Saint-Louis University - Bruxelles

DRAN1217 - Legal History


Credits : 6

Lecturer :
Mode of delivery :
Face-to-face , second term, 60 hours of theory.

Timetable :
Second term
Thursday from 08:30 to 10:30 at 43 Botanique 3
Friday from 15:45 to 17:45 at 43 Botanique 5

Language of instruction :

Learning outcomes :
The course aims to critically think about the laws that regulate our lives today as (inter)national citizens. It does so by looking into the complex historical processes of law-making. You will learn to analyse:

- The principal shifts in the legal orders of the 19th and 20th centuries;
- Fundamental concepts (such as codification, human rights, citizenship, equality, transitional justice, civil rights, suffrage) in their historical context;
- Interactions between socio-political and legal dynamics;
- The actors of legal change;
- The structure of international society;
- The construction of the laws of war;
- The developments and challenges of international justice.

Course material includes powerpoint slides and required texts and sources.

Prerequisites :

Co-requisites :

Course contents :
This course examines legal change in Belgium in an increasingly globalised world since the 19th century. It presents and confronts different genealogies and approaches to the law from a comparative perspective.
For each theme, it first presents founding legal texts in contemporary legal history. It then examines the social and political contexts of claims of rights. Finally, it addresses the causes and consequences of the transformation of legal institutions from a historical perspective.
The course puts particular emphasis on Europe, the United States and Africa during the 19th and the 20th centuries.

Planned learning activities and teaching methods :
This is a lecture course with compulsory readings and lectures by external speakers.
Student participation is also required through mandatory presentations and essays during the semester (see assessment methods).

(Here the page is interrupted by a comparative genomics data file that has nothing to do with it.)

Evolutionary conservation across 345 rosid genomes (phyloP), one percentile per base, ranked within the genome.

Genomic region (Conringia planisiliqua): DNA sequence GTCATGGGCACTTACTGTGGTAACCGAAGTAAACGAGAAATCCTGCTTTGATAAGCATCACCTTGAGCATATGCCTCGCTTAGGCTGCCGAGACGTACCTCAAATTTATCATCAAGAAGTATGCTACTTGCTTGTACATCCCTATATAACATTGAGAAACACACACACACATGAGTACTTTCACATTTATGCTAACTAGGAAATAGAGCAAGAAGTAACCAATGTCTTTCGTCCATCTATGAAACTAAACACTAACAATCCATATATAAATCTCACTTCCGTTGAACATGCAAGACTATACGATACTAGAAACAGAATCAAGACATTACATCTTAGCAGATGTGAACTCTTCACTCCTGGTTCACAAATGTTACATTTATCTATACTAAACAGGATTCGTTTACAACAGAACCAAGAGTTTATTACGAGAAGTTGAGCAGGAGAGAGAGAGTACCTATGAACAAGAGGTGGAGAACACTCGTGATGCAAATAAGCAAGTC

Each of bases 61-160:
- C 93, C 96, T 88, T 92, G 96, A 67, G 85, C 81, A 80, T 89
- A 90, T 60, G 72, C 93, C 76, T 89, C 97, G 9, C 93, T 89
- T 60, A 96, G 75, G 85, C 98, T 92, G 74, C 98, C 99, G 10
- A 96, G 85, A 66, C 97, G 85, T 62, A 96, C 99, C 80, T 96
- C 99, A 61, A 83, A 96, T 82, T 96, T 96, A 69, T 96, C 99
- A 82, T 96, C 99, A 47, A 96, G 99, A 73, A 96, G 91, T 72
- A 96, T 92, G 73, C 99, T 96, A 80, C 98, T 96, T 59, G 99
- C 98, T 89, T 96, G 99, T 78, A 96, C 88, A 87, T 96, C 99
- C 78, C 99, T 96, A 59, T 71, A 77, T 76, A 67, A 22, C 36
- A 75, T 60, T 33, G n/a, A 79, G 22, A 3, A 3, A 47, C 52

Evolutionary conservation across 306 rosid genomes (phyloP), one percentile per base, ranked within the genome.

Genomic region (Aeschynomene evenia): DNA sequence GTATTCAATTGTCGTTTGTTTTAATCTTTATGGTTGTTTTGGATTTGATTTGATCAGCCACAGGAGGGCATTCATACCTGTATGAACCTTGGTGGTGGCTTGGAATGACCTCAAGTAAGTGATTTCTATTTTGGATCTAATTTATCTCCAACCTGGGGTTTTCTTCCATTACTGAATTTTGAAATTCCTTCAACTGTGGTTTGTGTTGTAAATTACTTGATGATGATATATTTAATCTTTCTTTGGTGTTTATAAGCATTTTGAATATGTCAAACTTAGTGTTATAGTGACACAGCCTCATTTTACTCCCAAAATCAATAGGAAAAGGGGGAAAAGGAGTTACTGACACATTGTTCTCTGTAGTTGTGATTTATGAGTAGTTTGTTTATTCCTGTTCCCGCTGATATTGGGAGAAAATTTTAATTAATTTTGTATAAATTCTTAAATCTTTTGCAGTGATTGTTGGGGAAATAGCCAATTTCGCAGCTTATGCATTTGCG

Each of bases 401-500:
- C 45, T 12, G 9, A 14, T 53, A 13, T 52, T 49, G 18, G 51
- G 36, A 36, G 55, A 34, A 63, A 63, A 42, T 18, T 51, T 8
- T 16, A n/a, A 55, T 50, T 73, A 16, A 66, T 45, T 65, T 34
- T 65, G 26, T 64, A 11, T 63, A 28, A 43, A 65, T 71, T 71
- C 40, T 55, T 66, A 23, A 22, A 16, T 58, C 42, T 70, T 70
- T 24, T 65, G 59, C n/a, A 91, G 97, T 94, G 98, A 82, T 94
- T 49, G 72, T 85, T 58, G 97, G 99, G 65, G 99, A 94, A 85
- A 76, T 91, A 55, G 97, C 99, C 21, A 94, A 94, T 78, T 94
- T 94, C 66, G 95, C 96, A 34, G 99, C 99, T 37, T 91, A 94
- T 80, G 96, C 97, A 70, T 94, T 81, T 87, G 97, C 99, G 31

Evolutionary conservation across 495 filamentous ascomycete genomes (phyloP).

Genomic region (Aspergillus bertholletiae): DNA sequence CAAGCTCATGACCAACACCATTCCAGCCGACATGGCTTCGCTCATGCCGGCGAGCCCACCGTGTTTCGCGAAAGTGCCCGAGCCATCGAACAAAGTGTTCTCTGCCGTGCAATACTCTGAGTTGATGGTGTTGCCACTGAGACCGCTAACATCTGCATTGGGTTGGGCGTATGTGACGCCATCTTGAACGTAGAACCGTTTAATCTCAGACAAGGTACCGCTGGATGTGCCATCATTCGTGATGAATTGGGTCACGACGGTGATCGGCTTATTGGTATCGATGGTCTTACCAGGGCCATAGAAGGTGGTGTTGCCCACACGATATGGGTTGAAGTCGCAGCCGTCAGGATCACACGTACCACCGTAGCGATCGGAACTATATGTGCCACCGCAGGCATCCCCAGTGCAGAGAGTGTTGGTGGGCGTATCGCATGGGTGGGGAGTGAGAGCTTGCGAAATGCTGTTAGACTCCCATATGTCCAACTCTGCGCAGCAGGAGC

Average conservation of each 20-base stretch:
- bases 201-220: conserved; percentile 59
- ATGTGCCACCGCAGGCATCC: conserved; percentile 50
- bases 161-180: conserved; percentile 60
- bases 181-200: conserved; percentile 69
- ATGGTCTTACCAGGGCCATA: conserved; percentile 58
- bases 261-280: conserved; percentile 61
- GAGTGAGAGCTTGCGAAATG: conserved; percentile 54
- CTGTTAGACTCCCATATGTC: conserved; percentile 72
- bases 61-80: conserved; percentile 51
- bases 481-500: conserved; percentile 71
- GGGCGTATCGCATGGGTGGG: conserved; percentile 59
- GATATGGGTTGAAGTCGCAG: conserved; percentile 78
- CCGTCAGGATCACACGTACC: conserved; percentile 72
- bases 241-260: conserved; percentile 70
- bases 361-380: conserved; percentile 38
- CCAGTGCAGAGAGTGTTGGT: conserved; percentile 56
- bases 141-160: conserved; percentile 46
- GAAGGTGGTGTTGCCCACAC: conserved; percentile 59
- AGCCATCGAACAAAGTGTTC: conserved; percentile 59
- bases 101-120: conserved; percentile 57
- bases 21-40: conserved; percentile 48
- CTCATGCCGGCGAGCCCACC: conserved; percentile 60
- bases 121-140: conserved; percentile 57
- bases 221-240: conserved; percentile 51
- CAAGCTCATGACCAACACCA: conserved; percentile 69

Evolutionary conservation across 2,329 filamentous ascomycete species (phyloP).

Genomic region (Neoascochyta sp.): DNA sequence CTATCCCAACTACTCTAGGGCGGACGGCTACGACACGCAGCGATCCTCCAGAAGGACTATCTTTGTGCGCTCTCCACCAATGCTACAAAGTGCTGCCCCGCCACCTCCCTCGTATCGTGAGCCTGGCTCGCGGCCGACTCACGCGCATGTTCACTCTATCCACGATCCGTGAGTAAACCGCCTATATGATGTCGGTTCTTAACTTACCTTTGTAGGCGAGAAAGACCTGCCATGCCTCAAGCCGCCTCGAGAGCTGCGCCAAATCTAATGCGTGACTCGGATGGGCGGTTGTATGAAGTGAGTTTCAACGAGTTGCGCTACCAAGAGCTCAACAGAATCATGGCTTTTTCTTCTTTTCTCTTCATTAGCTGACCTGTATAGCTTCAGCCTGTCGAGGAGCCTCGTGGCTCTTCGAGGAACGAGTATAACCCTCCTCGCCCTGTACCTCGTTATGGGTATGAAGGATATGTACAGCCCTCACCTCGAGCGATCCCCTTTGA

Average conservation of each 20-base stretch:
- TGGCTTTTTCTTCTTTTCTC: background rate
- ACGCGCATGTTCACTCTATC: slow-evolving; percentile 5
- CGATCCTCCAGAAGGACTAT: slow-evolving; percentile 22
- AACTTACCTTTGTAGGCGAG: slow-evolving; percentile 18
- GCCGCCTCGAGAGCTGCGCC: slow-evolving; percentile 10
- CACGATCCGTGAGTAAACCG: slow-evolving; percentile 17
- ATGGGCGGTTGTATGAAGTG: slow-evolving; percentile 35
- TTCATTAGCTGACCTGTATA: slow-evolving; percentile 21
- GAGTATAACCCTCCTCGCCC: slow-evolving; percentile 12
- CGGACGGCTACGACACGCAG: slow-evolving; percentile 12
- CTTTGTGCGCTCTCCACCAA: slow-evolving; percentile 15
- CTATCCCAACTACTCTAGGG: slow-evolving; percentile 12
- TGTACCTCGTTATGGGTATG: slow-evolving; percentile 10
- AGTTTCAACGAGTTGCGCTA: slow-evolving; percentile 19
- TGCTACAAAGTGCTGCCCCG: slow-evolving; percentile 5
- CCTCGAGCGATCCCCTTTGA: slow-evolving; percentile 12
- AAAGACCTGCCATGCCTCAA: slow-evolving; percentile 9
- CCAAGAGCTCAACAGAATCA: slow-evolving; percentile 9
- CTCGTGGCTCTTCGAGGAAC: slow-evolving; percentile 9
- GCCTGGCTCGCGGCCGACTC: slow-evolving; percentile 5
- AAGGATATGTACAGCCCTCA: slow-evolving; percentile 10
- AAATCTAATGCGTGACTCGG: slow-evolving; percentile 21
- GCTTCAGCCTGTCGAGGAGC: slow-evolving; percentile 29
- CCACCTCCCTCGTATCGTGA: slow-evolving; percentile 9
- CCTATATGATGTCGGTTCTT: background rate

Assessment methods and criteria :
The final grade is based on both mandatory regular assessments during the semester and a final evaluation. The criteria and details are given in the course description on Moodle.

Recommended or required reading :
The course includes several required texts, which are available on Moodle page and at the “reprographie”.

A supporting bibliography for the course is also available. The following background resources are available on Moodle or in the university library:
• Hobsbawm E., The Age of Revolution. 1789-1848. Vintage books. 1996 (1st ed. 1962).
• Halpérin, Jean-Louis. Histoire des droits en Europe de 1750 à nos jours, Flammarion, 2004.
• Stephenson D.G., “Race and Voting” and “Gender and Voting” in: The right to Vote. Rights and Liberties under the Law. ABC-Clio. 2004. p. 99-137.
• Bingham T., The Rule of law. Penguin Books. 2010.
• Burbank Jane and Cooper Frederick. “Empire, Nation, and Citizenship in a Revolutionary Age” in: Empires in world history: power and the politics of difference, Princeton, N.J., Princeton University Press, 2010.
• Mazower M., “The Strange Triumph of Human Rights, 1933-1950”. The historical journal. 2004. p. 379-398.
• Kramer A., “The First Wave of International War Crimes Trials: Istanbul and Leipzig”. European Review. 2006. p. 441-455.
• Wittmann R., Beyond Justice. The Auschwitz Trial. Harvard University Press. 2005.
• Mazower, Mark. Governing the World. The History of an Idea. Penguin Books. 2012.
• Sands, Philippe. East West Street: On the Origins of “Genocide” and “Crimes against Humanity”. Vintage Books. 2016.
• Segesser, Daniel Marc and Gessler, Myriam. “Raphael Lemkin and the international debate on the punishment of war crimes (1919-1948)”, Journal of Genocide Research, 2005, p. 453-468.
• Morris V. and Scharf M., The International Criminal Tribunal for Rwanda. Transnational publishers. 1998.

Other information :